Two Woodside friends brave six-day race in Moroccan Desert

Joel Butler in the Erg Chebbi dune fields during the second stage of the Marathon des Sables. Photo courtesy of Garrett Smith

"Brutal." That's how Joel Butler describes one of the toughest races in the world – a six-day footrace roughly equivalent to running six marathons through the Southern Moroccan Sahara Desert that he and his buddy, Garrett Smith, recently finished.

The friends recall standing on the sidelines of their kids' soccer game at Woodside Elementary, joking about competing in the 34th annual Marathon des Sables. Then it became a real goal to train for and complete the grueling challenge of covering more than 140 miles in extreme temperatures and conditions, carrying 25 or more pounds on their backs.

And goal became reality. The Woodside men arrived on April 5 after flying to New York, Casablanca and Marrakech, and then busing eight hours to the race's start in Ouarzazate. They were among 783 competitors ranging in age from 16 to 83, from 51 countries. Instructions were given in French, and then English, since most of the racers were European.

Most were also first-timers like Butler and Smith, including two standouts: American Amy Winters, the first woman to compete with a prosthetic leg, and Cactus, the dog who became a social media darling when he wandered off from an inn along the racecourse on stage 2 and kept following the pack. He received loads of attention and a medal for covering about 110 miles, before being reunited with his owner at the finish.

The race started on April 7 and covered 20 miles on stage 1; 20.2 miles on stage 2; 23.1 miles on stage 3; 47.4 miles on stage 4; 26.2 miles on stage 5; and 3.8 miles on stage 6.

Butler and Smith describe nights dipping down to the 40s, and then climbing up to 120 degrees during the day. Sand storms swept through almost constantly, creating shifting dunes, but sometimes the terrain was rocky, steep and crawling with scorpions.

In the past some competitors have died. This year, according to organizers, 4% of the racers dropped out and didn't finish, but there were no serious casualties.

Racers refilled their water bottles at checkpoints spaced at every 10 to 12 kilometers, but each runner had to carry a week's worth of food to provide 2,000 calories per day, as well as other supplies such as salt tablets, electrolyte powder, clothing, sunscreen, safety and sleeping gear.

Staff set up Berber tents for groups of eight to sleep in each night. Butler and Smith were in the same tent and found they soon formed a mutual support group.

Smith ran mostly by himself at a 4 to 5 mph clip, so Butler was glad to find a running buddy within his tent group who kept a slower 3 mph pace.

Butler, a 41 year-old construction manager, says he had never done anything like this race before, so he spent a lot of time preparing.

He overdid it when he pulled something and hobbled around for a while, and blew it when he went to Palm Desert to train and found himself surrounded by snow.

Toward the end he logged many miles running in this area carrying a pack filled with rocks and water to mimic running six marathons.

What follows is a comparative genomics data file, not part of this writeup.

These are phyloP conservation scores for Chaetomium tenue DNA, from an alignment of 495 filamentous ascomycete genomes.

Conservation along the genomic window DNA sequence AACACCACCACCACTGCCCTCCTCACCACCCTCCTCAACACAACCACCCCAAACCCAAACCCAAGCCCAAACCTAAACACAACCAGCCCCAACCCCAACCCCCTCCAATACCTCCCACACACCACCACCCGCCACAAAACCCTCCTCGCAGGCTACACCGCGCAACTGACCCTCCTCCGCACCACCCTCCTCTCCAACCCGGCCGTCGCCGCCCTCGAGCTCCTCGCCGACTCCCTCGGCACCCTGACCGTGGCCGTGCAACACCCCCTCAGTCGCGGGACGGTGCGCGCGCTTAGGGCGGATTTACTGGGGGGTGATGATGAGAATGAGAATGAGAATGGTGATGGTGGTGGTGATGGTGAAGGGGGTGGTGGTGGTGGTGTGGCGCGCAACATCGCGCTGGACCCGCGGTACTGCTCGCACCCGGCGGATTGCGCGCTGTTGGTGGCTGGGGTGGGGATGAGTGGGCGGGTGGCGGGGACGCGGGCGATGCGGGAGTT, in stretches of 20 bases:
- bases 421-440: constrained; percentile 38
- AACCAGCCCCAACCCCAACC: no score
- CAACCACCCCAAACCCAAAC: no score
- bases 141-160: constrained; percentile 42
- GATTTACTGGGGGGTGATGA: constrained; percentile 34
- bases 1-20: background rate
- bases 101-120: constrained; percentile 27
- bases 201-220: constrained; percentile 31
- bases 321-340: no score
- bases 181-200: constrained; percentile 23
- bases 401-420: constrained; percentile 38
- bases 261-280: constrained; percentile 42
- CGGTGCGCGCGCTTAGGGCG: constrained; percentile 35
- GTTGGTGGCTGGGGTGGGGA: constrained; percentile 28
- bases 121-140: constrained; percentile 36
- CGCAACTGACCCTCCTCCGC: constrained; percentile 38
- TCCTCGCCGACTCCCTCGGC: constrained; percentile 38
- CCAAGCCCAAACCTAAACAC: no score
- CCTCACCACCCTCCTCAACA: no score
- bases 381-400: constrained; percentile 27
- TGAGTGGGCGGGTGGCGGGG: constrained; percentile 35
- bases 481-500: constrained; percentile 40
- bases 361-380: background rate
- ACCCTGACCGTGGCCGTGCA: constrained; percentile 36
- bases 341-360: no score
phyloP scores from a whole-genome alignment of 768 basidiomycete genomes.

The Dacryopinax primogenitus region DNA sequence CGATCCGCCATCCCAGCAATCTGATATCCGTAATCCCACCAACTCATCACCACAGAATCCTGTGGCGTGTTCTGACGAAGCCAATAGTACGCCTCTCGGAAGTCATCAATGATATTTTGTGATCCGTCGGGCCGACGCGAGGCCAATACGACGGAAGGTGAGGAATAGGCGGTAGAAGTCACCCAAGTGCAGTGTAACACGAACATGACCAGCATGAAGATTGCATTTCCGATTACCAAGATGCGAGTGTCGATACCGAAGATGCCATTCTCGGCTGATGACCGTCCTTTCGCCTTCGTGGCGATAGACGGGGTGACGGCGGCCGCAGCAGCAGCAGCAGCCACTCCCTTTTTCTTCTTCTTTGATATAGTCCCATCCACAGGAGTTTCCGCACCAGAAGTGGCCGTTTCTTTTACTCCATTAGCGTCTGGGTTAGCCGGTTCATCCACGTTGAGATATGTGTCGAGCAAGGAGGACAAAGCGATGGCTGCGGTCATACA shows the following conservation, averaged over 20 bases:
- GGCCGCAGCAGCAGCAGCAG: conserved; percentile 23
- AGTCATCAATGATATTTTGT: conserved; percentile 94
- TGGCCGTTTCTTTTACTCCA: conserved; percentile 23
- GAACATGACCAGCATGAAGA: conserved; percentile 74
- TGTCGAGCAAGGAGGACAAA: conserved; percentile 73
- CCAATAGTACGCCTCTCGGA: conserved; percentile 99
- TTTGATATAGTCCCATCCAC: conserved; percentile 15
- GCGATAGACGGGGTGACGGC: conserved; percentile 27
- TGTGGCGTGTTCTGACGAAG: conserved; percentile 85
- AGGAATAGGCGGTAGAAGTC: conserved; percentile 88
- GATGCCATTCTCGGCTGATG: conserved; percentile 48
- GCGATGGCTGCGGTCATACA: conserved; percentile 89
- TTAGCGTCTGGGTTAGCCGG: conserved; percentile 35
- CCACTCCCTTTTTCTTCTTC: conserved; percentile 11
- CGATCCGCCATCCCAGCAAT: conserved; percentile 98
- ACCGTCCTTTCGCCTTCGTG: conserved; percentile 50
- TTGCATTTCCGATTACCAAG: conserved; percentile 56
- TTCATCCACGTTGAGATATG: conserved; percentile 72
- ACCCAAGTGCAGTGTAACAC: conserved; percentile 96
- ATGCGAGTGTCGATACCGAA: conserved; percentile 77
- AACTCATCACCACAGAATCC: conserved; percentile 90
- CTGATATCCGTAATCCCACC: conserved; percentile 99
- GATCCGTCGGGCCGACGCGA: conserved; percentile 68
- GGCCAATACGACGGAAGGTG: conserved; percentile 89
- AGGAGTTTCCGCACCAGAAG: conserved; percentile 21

Butler says the hardest part of the race was being on his feet for 19 hours during the long stage of more than 47 miles. Competitors had 31 hours to finish that section.

"When the sun goes down you're so happy to be in a cooler place, but the distance seems to extend out in the darkness," he says.

A checkpoint would appear to loom ahead, but turn out, disappointingly, to be only a truck's headlights rather than a place to rest for five minutes.

In the dark they carried glow sticks on their packs, and looked for rocks spray-painted with neon colors. They wore GPS trackers and were electronically monitored at each checkpoint.

Yet Smith still got lost on the long stage at night.

"I was following someone, a night stick on a guy in front, and after about a mile realized I was off course, checked the map and compass," he explains.

He ended up running 50 miles in that stage.

Smith, 36, a tech entrepreneur, has done a handful of 50-mile races and marathons before. He's used to training; now a major in the U.S. Marines Reserves, he served in Afghanistan and Colombia.

For this race he practiced running on sand at Pismo Beach in California and on a beach in North Carolina.

In the desert both men wore sand gaiters around their feet and ankles to keep grit from getting into their shoes. Smith relied on superglue to keep his shoes functioning, and moleskin to prevent blisters.

Butler wore compression socks until he developed heat rash, and toe socks. He developed a bunch of blisters and was grateful to receive help from the race's medical team.

Both competitors wore long-sleeved shirts, shorts, sunglasses and hats with flaps, and used trekking poles for part of the time.

Smith completed the race in less than 38 hours. Butler's official race time was just over 48 hours.

At the finish line Smith was already thinking, what's next?

Both agree, "not this" again, but in November they plan to enter the North Face 50, an endurance trail race in Marin that will feel like a bargain after spending so much in traveling expenses to bring their families over to see more of Morocco after the Marathon des Sables.

Competitors paid about $3,100 to enter the desert race. Some of the funds go to charity. This year the organization was involved in opening the Solidarity Center to provide sports, literacy and handicraft opportunities for children and women in the Ouarzazate area.

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Like this comment
Posted by Stu Soffer
a resident of Menlo Park: Linfield Oaks
on Jul 5, 2019 at 1:18 pm

Wow! What an adventure. Well done.

The Moroccan deserts are used for many filming locations.

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